Between the years of 1881 and 1908, the City of Denver embarked on a massive bridge building project. These were not metaphorical bridges between disparate groups, these were real steel and concrete bridges known locally as, "viaducts" (more on the difference between "bridges" and "viaducts" later).
During the period mentioned, the City of Denver constructed 21 bridges and viaducts, including the 14th Street Viaduct pictured above, for a total cost of $905,502.93, according to the Denver Municipal Facts. That comes out to roughly $24.5 million in today's dollars and represented a substantial investment for the young city.
So, what makes a viaduct different from a plain old bridge? According to Merriam Webster, a viaduct is a, "...long elevated roadway usually consisting of a series of short spans supported on arches, piers, or columns." A bridge, on the other hand, is, "a structure carrying a pathway or roadway over a depression or obstacle (such as a river)." As most of the viaducts crossed either Cherry Creek or the Platte River, Denver's viaduct system could have really been called either.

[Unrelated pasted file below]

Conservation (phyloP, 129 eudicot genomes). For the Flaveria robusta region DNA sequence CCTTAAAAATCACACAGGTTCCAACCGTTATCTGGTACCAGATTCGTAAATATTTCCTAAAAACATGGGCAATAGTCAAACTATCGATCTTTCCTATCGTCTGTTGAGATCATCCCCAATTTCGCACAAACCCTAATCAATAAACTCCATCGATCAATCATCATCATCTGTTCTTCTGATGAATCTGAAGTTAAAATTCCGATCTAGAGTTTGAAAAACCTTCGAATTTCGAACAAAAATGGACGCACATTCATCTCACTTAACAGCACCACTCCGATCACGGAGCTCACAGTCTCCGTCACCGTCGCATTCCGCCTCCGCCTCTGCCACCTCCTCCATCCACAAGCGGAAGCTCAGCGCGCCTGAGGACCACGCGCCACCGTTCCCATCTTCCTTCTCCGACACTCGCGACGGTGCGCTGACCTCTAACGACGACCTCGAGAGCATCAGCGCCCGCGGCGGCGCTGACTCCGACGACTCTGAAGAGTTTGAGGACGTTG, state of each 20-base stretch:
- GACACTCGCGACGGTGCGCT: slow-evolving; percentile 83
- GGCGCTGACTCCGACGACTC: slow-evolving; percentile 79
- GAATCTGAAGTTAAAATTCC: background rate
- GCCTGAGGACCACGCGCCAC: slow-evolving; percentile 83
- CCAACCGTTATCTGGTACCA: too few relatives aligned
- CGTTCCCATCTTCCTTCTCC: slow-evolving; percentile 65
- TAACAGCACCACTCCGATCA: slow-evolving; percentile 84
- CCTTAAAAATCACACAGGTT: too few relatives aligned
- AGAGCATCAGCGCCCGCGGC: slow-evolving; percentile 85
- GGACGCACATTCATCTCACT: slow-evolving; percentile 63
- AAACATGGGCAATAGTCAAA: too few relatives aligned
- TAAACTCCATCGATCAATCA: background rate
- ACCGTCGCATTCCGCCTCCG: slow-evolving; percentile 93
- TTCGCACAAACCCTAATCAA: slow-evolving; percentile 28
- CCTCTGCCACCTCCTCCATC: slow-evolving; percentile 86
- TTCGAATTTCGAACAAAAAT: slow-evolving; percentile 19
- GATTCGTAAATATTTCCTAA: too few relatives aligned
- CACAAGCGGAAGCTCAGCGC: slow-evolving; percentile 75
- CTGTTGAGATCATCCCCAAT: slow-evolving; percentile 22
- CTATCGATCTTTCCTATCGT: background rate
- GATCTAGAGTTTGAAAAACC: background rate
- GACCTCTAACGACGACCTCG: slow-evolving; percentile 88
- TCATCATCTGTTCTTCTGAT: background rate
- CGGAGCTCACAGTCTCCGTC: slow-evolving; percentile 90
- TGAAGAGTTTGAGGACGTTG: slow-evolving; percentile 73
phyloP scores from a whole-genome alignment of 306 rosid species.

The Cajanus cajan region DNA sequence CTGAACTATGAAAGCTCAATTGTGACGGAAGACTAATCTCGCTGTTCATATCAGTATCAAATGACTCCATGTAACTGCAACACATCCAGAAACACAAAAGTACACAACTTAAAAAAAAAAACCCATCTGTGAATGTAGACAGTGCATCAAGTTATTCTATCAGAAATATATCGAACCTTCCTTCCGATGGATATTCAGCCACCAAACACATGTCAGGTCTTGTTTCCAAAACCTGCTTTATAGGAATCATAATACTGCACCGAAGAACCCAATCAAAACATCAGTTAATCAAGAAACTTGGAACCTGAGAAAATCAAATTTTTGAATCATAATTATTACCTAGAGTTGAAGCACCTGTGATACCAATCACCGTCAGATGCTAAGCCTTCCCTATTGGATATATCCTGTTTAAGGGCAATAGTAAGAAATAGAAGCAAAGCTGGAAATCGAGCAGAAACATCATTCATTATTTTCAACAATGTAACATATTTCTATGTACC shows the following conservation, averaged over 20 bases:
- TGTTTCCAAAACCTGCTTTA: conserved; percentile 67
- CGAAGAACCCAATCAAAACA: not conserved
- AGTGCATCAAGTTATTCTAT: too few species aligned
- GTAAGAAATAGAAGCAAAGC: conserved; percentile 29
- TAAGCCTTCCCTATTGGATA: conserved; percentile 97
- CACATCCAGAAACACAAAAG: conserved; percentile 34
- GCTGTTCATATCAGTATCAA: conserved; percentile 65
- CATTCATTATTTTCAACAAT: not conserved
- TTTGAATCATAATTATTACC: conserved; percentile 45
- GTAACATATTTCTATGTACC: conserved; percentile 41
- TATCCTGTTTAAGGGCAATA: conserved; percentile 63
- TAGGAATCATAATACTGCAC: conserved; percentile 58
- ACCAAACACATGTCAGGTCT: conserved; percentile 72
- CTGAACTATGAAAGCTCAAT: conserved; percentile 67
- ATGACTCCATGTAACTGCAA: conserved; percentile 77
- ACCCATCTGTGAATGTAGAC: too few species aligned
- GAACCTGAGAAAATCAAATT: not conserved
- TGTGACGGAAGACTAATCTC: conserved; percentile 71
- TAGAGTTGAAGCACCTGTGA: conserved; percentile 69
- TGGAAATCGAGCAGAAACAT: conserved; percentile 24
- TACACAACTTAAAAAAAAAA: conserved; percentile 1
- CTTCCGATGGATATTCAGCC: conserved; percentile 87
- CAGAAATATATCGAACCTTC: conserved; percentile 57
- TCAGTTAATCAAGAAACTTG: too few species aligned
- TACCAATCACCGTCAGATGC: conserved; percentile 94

Because the viaducts stretched well beyond the banks of the Platte and Cherry Creek, they had the serendipitous side effect of creating an almost subterranean-like world in the shadows under their girders. These shadowy spots provided shelter for the homeless and, in later years a film noir-like atmosphere for Denver night spots like the Wazee Street Supper Club and Rock Island.
For better or worse, most of the viaducts are gone and the ethereal light that's captured in today's photo are a thing of the past. Nonetheless, those elevated roadways gave Denver a unique visual character for the better part of a century.
Check out more Denver and Colorado History on the Western History and Genealogy Facebook Page.